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Walsh County Press
Park River , North Dakota
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July 2, 2014     Walsh County Press
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July 2, 2014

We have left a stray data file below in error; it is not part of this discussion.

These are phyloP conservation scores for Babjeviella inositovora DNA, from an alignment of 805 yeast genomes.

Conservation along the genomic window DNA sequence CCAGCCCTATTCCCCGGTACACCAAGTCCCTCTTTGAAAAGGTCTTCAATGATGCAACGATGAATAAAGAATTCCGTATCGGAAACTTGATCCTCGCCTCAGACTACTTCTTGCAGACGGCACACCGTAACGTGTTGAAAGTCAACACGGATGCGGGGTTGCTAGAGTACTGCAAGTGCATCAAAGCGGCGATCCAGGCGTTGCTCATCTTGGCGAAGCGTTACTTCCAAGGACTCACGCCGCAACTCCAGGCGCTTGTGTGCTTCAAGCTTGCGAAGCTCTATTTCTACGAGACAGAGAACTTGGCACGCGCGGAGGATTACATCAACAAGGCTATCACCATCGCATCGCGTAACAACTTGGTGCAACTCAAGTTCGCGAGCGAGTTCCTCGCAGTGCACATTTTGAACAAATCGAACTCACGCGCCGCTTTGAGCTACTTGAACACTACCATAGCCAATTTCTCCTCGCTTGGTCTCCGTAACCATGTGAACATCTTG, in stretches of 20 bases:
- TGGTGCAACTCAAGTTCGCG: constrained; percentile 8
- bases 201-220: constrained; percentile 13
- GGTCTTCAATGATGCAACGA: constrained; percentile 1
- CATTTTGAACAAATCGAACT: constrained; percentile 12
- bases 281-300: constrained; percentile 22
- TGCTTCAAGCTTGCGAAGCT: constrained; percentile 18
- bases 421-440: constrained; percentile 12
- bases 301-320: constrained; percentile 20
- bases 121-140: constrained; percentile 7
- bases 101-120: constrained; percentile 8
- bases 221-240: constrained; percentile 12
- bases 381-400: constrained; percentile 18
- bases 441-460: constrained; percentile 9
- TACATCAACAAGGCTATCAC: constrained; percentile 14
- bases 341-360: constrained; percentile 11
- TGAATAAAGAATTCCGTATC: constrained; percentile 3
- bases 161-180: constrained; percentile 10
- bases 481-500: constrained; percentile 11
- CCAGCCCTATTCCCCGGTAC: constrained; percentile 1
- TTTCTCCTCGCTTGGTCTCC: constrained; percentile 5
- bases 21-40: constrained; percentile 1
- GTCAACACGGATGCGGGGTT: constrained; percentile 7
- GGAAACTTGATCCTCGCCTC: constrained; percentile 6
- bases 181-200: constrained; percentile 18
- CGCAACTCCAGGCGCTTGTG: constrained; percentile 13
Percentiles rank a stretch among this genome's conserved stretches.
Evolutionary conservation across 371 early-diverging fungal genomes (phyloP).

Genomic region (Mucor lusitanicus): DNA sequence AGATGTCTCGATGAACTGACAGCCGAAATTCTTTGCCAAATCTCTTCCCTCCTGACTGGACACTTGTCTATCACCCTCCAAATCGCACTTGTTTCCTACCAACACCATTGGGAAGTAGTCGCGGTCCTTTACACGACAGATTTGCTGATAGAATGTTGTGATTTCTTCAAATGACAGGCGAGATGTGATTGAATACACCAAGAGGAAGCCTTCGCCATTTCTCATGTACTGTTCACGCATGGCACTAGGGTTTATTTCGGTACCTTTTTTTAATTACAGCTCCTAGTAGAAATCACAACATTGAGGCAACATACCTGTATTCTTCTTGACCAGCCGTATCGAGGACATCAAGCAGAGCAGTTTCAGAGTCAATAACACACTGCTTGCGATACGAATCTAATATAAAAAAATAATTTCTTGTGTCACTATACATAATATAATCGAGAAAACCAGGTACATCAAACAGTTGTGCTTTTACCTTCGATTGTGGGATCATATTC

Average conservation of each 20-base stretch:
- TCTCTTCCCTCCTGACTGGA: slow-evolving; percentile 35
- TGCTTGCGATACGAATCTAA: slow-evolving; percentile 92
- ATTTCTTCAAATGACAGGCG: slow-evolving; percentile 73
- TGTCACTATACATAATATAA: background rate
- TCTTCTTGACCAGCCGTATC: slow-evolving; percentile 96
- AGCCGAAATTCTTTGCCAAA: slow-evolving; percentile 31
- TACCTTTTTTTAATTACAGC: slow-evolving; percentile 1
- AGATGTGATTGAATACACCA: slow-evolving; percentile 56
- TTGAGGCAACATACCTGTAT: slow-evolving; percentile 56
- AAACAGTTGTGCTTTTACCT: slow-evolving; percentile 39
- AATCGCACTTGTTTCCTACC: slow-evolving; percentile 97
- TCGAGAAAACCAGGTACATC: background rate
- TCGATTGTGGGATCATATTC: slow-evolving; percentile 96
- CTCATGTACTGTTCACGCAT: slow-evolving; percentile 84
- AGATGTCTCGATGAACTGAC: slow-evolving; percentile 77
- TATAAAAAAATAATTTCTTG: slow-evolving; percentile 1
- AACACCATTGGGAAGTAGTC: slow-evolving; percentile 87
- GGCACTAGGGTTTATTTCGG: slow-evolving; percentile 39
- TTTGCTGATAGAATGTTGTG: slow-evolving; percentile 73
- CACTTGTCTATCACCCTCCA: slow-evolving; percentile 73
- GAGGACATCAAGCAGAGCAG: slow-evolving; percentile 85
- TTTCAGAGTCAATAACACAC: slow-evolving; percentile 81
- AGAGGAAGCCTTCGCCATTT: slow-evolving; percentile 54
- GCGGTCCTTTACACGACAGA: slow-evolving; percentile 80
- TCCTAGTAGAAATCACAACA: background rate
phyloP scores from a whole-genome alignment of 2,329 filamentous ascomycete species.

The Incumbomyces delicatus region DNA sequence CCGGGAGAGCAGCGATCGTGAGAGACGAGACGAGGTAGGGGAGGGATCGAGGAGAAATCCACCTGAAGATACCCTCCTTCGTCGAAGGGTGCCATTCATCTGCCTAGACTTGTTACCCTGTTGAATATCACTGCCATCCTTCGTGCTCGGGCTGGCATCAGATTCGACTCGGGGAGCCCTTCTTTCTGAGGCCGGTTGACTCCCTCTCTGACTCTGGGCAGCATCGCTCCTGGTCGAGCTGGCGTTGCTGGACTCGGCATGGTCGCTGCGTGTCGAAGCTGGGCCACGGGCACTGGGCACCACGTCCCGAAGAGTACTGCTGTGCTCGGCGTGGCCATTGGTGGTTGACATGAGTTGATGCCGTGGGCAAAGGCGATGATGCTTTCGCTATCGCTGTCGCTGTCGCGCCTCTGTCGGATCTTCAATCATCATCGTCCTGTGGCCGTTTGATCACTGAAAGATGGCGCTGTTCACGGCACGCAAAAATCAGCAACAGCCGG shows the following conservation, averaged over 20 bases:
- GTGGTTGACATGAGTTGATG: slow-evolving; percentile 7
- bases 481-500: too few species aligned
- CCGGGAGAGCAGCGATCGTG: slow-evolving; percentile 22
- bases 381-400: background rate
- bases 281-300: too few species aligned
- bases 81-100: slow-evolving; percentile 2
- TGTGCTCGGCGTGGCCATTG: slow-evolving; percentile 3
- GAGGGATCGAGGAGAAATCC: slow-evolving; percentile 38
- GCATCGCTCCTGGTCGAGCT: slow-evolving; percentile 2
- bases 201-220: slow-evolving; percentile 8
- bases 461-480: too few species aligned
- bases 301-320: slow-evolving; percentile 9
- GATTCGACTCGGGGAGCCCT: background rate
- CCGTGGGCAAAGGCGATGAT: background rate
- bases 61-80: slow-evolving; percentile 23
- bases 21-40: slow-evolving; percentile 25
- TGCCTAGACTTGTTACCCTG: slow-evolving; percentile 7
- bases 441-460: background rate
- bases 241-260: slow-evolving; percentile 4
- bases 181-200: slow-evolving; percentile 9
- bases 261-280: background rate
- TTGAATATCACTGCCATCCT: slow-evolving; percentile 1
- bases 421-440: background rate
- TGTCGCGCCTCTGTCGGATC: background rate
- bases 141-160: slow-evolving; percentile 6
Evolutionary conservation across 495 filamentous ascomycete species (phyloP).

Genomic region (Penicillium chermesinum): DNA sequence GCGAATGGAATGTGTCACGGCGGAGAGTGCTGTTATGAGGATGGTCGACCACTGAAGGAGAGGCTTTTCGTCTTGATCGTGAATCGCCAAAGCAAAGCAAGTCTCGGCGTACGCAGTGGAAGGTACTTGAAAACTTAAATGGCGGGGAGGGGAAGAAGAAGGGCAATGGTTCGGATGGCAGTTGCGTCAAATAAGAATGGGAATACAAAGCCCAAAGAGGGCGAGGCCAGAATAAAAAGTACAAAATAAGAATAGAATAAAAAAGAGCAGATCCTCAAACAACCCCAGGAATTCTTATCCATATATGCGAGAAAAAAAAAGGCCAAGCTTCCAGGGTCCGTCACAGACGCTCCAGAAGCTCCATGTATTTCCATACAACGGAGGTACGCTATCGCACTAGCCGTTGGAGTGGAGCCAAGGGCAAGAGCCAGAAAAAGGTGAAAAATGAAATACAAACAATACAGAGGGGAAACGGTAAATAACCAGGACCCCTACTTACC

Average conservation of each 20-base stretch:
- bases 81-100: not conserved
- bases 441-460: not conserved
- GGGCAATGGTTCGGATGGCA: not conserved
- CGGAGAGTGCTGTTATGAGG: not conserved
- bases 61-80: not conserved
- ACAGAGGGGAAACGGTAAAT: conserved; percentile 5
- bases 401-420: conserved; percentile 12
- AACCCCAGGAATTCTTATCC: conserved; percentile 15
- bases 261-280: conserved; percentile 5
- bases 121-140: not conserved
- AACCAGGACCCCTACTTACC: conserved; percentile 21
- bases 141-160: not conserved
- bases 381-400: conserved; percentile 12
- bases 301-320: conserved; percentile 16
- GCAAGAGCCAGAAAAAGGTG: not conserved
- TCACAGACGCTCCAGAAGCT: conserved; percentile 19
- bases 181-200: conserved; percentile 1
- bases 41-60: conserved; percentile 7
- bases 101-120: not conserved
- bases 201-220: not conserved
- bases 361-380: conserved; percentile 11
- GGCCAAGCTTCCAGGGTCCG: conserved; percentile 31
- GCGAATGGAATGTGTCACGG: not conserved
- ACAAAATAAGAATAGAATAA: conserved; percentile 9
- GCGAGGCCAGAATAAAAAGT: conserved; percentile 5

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PAGE 4 PRESS PERSPECTIVES JULY 2, 2014 Last week was a reminder that we don't live in the safe little bubble we think we do. It is a numbing thing to be able to say that you know of someone who has been murdered. I wasn't friends with Joeluis, (he was closer in age to my younger siblings) but I knew who he was. Just about everybody in the area knew who he was. The morning of the incident, my Facebook newsfeed was inun- FROM THE EDITOR'S DESK... By Julie Garden-Robinson, Food and Nutrition Specialist BY ALLISON OLIMB EDITOR, WALSH COUNTY PRESS dated with friends writing mes- sages of shock and sadness. It was an ongoing tribute to a father, brother, son, friend. It was an outcry over the loss of a kind man who went out as a hero. It was a reminder to love your family because no matter how careful you are you never know what tomorrow may hold. This happened on the day be- fore I had planned to take my family on a mini vacation. Hello, I don't recall this country ever looking so green! And the hay crop could go down as one of the best ever. We put the header on the trac- tor yesterday and made the first few rounds. Today, I get serious about cutting this hay. I've often said that North Dako- ta has only two seasons. "Feeding hay season", and "making hay season". This year they kind of run together. We're feeding hay, plant- ing hay, and baling hay all at the same time. Well, I use the term "we" loose- ly. Will is planting hay. Shirley is feeding and baling hay. I'm writ- ing and occasionally announcing a rodeo. Life is great when you are in charge. Whenever we start haying, it brings back lots of memories. Look over towards the shop in the evening and you can picture Grandpa Herb or Uncle Hugh sharpening a seven foot sickle. Or replacing a wooden pitman. Usu- ally with a curious grandson or grandaughter sitting on a bucket watching. Just a little closer than they should be. You can see Grandpa Jack, or Grandpa Darret, heading for an old hay truck with a water jug wrapped Hat in burlap bags to keep it cold. This was back before they invented ice. I can remember Uncle Bill get- ting a small square bale off the top of a two ton truck loaded with hay bales and weighing it, just out of curiousity. 110 pounds ! And then throwing it back up on the truck by hand. Six tiers high! I can close my eyes and see, just as clearly as if they were before me, Slim, Fat, and Kenny, along with myself, heading out at day- light to start hauling little squares. Knowing that if we got a thousand hauled, we could quit for the day. And go swimming in an alkali lake. I can smell Mom's cooking when you came in from the hay field. Knowing there would be ice tea and a wonderful meal. And she would patch the holes we wore in our overalls. Or we would take Tehr Grease, and glue canvas on the fronts of your pants. I have a tendency to overwork, scriptions were vague. The early I have a tendency to snap at my reports were spotted with drug kids. I have a tendency to bark at my husband for not reading my mind. I went home that day and. I hugged my kids. I told my hus- band I loved him. I went on va- cation with my family and I did not work. I did not take them for granted. We went camping at Lake Be- midji State Park. It wasn't a fancy vacation. We slept on the ground. We cooked over a fire. We took our chances with West Nile Virus. I avoided the Internet until Saturday when I caught a glimpse of the investigation update on a quick bump of the Facebook. To be honest, I did not expect the murders to be caught. The de- claims and crappy neighbors. I had little faith in the system. The Grand Forks Police De- partment exceeded my expecta- tions. I felt relieved but not com- forted. The bubble already had popped. It will slowly grow back, as it did after Dru Sjodin, but that bubble will never be as strong as it once was. In that moment Joe was sim- ply trying to be a father, but to the rest of us he will always be re- membered as a hero. Like" the Walsh County Press on Facebook and check out our blog at http://walsheounty- press, wordpress, com Tips I can recall the year we plant- ed trees North of the House. A mile of the cutest little trees you ever saw. And I was rtmning a new Ver- satile 400 swather. And I cut right up to that tree row and called it a day. Jerry came home from the riv- er right at dark and saw that new swather sitting there. He couldn't resist. He had to make a round. One mile up cutting chokecherry bushes! One mile back cutting bull pine! I don't know the protein val- ue in baby trees. But I saw a look in Shirley's eyes I don't want to see again. I can remember when we got our first stack frame and began stacking loose hay. We were going to town then! Put two kids in the frame with pitchforks and start bucking hay in with an "A" John Deere. And riding down on the push off after the stack was fin- ished. And looking back with pride on perfect stack, that didn't lean and would shed water like a duck. I remember switching Howards water jug with a real HiLex jug and waiting for him to take a drink. I was not a very nice little boy! I can see a ten or eleven year old boy, the first time he was sent to rake a field. Two rounds this way, and one back. Two rounds this way, and one back. And know- ing that someday, you would get to run the baler! I remember Dad's and Grand- pas hands. Black with that old black grease from working on mowers and square balers and loaders and trucks. I can remember Uncle Hugh and Grandpa Jack cutting hay on the res. In places that were too rocky for a cow to graze! And they hayed and baled and stacked until the snow forced them to quit. Hard work. And great memo- ries. Take a minute and smell they hay. You too can see your Grand- pa, or your Dad, or yourself, and smile. As you look back on that stack of squares that is just perfect! Later, Dean Samaritan ) 5;i)cict00 Happenings at Our Good Samaritan Nannette Hoeger, Aetii, itieS Dir. Thank you to Dave Laaveg for having us out to see the horses last week they all enjoyed seeing the colts and some even seeing a horse from his daughters past fair project. They are still talking about how nice it was. We have been busy picking salad in our garden. It is nice to have fresh spinach and radishes. As the garden grows so will our choices. This week June 29th- July 5th June 29th Worship 2:30 w/Pastor Masko, 3:30 Crafts June 30th 10am Embroidery Group, lpm Drive, 4pm Hymn Sing, 5pm Rosary, 6:45 Bingo July 1st 10am Men's Time, lpm Making Cookies, 3:30 Bible Study, 6:45 Polish Dancers July 2nd 3pm Bingo July 3rd l pm Baking Cupcakes, 3:15 Piano w/Father Luiten, 6:30 Movie Night July 4th 1 lam Dinner Parade to Follow, 3pm 4th of July Social July 5th 9:30 Mass, lpm Ice Cream Social, 2:30 Bingo Thank You to our many Volunteers, Pastor Masko, Shirley Sobolik, Lin- da Larson, Lois Ydstie, Cheryl Cox, Mary Seim, Karla Nygard, Arnold Braaten, The Polish Dancers, Dorothy Larson, Jeanean McMillan, Father Luiten, I am sorry Jf I have missed anyone. We are still in need of Vol- unteer piano players for devotions and worship. Please contact Rose UI- land at 701-284-7115 if you have time or a talent to share with us. />i111:1!!/!i!% ?i i=ii(: i! St4oUI00 you nK00',xN6 FOR HEPA0000_s? Walsh County Health District Short Shots Hepatitis" means inflammation of the liver and is usually caused by a virus. In the U.S., the most common types are Hepatitis A, Hepati- tis B, and Hepatitis C. Millions of Americans are living with viral hep- atitis but most do not know they are infected. People can live with chron- ic hepatitis for decades without having symptoms. The Center for Disease Control has an excellent online risk assessment to help you determine ifyou should get tested for any of the types of Hepatitis. It is very simple to fill out, it takes about 5 minutes, and at the end it gives you a print out that tells you what blood test you should get, and why. Here is the site to take this simple test. http://www.cdc.gov/hepatitis/riskassessment If you are not able to do this for yourself, take this information into your doctor's office and have them do it for you, or discuss it with your doctor. Or, give us a call and we can help you go through the risk as- sessment. (701-352-5139). Hepatitis C is a leading cause of liver cancer. Many people are in- fected, but don't know that they are. Is Voter 119 Program During the 2014 election cycle, North Dakota will be spending $700,000 on advertisements to re- mind voters that they now need an ID to vote and that ID voting is as "easy as pie." The first defense for spending this huge sum of money is that it is federal money. If this money had to come from the state treasury, it would never be spent. But we all know that federal money is cheap so we can spend it without justifi- cation. In reaction to the frustration and guilt rising out of the 1992 election debacle in Florida, the federal gov- ernment launched the Help Amer- ica Vote Act to get the state and local elections systems cleaned up. North Dakota didn't need its elec- tion system cleaned up but we have been taking the money any- way. Another defense for requiring IDs and spending $700,000 is that we need to protect our election sys- tem from fraud. If you believe that the North Dakota election system is fraught with fraud, I have a gunny sack and flashlight for you to go snipe hunting tonight. Some years ago, I did a survey on election fraud in North Dakota for a nonprofit organization in New York. They wondered how we got by without voter registra- tion. I solicited information from the election inspectors in our major cities and all 53 states attorneys. None of the inspectors reported fraud but one states attorney be- lieved that felons were voting in his county. I dismissed his allegation. It was speculative at best. If there were felons voting, he was the one re- sponsible for prosecution. He did- "n't really believe it or he would have been acting on that belief. (Of course, our statutes have been changed so felons now may vote upon completion of their prison time.) In most states, politicians are carried away by partisanship in shaping election laws. During the recent legislative sessions held in most states, the Republican legis- latures passed laws to restrict vot- ing and Democratic legislatures passed laws to liberalize voting. Both parties are hoping to win or lose elections through manipu- lation of the election laws. In some states, it may make a significant difference but not in North Dakota. Let's look at precinct consolida- tion for an answer. We have re- duced the number of voting precincts in North Dakota from 2,500 to less than 500 over the past 40 years. At one point, I studied compa- rable precincts in several counties and found that consolidation was not discouraging people fi'om vot- ing. This tells us something about the North Dakota voter. The explanation for this persist- ence can be found in our political culture. Early settlement de- manded self-reliance and rugged individualism. It is in our genes. Our political institutions were shaped to accommodate participa- tion. Any effort to reduce citizen involvement has failed, e.g. leg- islative efforts to curtail the initia- tive and referendum, reduction of the number of counties or town- ships, or elimination of state offi- cials. Because of our culture, barriers to voting, including the ID re- quirement, will be overcome by most North Dakotans. So is it prudent to spend $700,000 in taxpayer money to promote the ID requirement that may be "easy as pie" but not as easy as when a voter without ID could swear out an affidavit and cast a ballot? We could dismiss the signifi- cance of the ID regulations since it may disenfranchise only a handful of voters. However, even in those cases, maybe democracy for a few is still too important to cast aside for more convenient administra- tion. this money had to come from the state treasury, tt would never be spent. But we all know that federal money is cheap so we can spend it without justification." Prairie Fare NDSU Extension Service Last week, I received a call from someone outside of North Dakota who told me a tragic story. According to my caller, a woman had prepared a main dish in a slow cooker. When it was done, she turned it off, covered it and let it stand on the counter for many hours. Later, she ate some of the food. Investigators determined that botulism was the cause of death. My caller said he was attending her funeral, and he asked me if I could write something about botu- lism to warn others. In 1995, the Departments of Health in Arkansas and Oklahoma investigated a similar case. The patient had been admitted to a hos- pital with dizziness, blurred vision, slurred speech, difficulty swallow- ing and nausea, which are hallmark symptoms of botulism. He needed to be placed on a ventilator. The investigators learned that he had eaten homew.anned green beans and stew with roast beef and pota- toes. Contrary to what people sus- pected, the beans were not the issue in this case. The stew tested positive for the botulinum toxin. It had been covered with a heavy lid and was allowed to stand for three days on the stovetop. The U.S. Department of Agri- culture recommends that perishable food spend no more than two hours at room temperature. The number of botulism cases per year is relatively low, but the fa- tality rate is high. The symptoms usually show up 18 to 36 hours af- ter eating the food. Clostridium botulinum is the name of a group of bacteria usual- ly found in the soil, so that is how the bacteria "hitch a ride" on veg- etables. The bacteria can form spores (protective coats) that allow the organism to survive in nature's harsh conditions. The toxin can form in low-acid, anaerobic (oxy- gen-free), warm conditions. We usually associate foodbome botulism with foods improperly canned at home, but other foods also have been implicated. Besides beef stew, onions sautred in margarine and left in a pile on a grill, foil-wrapped baked potatoes left on the counter ovemight, and pot pies all have been linked with bot- ulism outbreaks. Mushrooms, ripe olives, tuna, liver pate, luncheon meats, sausage and smoked fish are among other foods that can support the growth of the toxin. If you make food ahead of time or have leftovers, be sure to cool foods quickly. Toxins can form in food that is not cooled fast enough. Some toxins can be inactivated by 10 minutes of boiling, but prevent- ing the toxin from forming is the best way to protect ourselves. As we would expect, thicker foods, such as chili or stew, take a longer time to cool. Here are the steps to cool foods quickly: Place thick foods, such as stew or chili, in shallow pans no more than 2 inches deep. Cut meat into thin pieces. Make your sink into an "ice bath" to cool foods quickly. Place food in a pan, then set it in the ice bath, stirring regularly. Leave out some of the water in the recipe and add ice near the end of cooking to chill the food. If you plan to can vegetables, meats and other low-acid foods at home, remember that you need to use a pressure canner, not a water- bath canner. Pressure canners heat the foodto about 240 F, which in- activates the spores that can produce the deadly toxin. Add acid, such as lemon juice or citric acid, to toma- toes to ensure they are at a safe acid- ity level for water-bath canning. Use safe, research-tested salsa recipes when canning. Visit http://www.ag.ndsu. edu/food for a wide range of food preservation materials. Julie Garden-Robinson, Ph.D., R.D., L.I D., is a North Dakota State University Extension Service food and nutrition specialist and professor in the Department of Health, Nutrition and Ex- ercise Sciences. Editor's Note I The Extension Ex.ql/ange coqumnn was not avai!able this week. It will return assoon as posslo!e .  '  : : ' i ,.. Around the County Walsh County Extension Office Park River - 701-284-6624 HorticulaweAlem Invas00 can cause damage to berries, tart cherries In just five years, an invasive vinegar fly from Asia, the spotted wing drosophila (SWD), Drosophi- la suzukii has been identified in over 70% of the US states. The SWD has the ability to cause considerable damage to soft skinned fruits, so learning how to identify and man- age this insect is very important. The introduction of the invasive fly to the area will change the way North Dakota growers manage and spray their late season fruit crops, as insecticides just before harvest has not been typical in the past. What sets SWD apart from oth- er vinegar flies, is the way they lay their eggs into soft fruits. While oth- er vinegar flies attack overripe and rotten fruits, the SWD will target fresh, healthy ripening fi'uits, where the larvae (maggots) will feed and cause spoilage. While not knowing for sure without sending samples to the lab, I suspect this fly has reached Walsh County this past year, as we have gotten calls about last season's frozen raspberries having maggots present. Unfortunately, it looks like the problem may have already ar- rived. Preferred host species include: Raspberries, tart cherries, ever- bearing strawberries, and black- berries, but if skin is cracked or dam- aged, apples, grapes and tomatoes may also serve as a host. Wild host species include chokecherry, com- mon nightshade, common buck- thorn, and elderberry. Late summer and fall fruit crops are most sus- ceptible to SWD damage as popu- lations rapidly increase beginning late summer. There are a few different ways to manage and minimize potential damage to fruits caused by SWD. Harvest fruit on a regular schedule as soon as first fruits ripen, and do not allow fruit to over-ripen or re- main unharvested. Destroy infest- ed fruit to minimize population growth by placing in tightly sealed black plastic bag in sunny location for a week, or freeze at -20 F for a week to kill eggs and larvae. SWD favors cool, shady areas- opening the canopy of the fruits may help with control. On wild hosts on your property, remove egg-laying sites to help control population. Fruits and fi'uit clusters can be bagged in fine mesh netting (less than lmm) when beginning to ripen; make sure mesh is not touching fruit and the top is sealed tightly. Consider growing berries that ripen earlier like June- beating strawberries, rather than everbearing. Insecticides are also an option when non-pesticide strategies do not provide control. It is important to remember that insecticides are poi- sons and one must fully understand and read the label as well as un- derstanding application rates and timings before use. Preharvest in- terval (PHI) is the number of days between the last pesticide applica- tion and safe harvesting of edible crops for immediate consumption. The PHI should always be ob- served and followed according to the label of the product chosen. Most insecticides are toxic to pol- linators and should not be used when bees and other pollinators are active. The best time to apply is in the evening. If you would like more infor- mation on identifying the SWD or other information, call or stop in to your local extension office. Sources: http://www'ag'ndsu'edu/publica- tions/landing-pages/gardens-lawns- trees/spotted-wing-drosophila-in-nd-e-1715 Dates to Remember: July 8 - Walsh County Plot Tour, Extension Office Park River, 6 pm August 8 - Confederate Railroad Kickoffconcert, Coliseum Park River, ND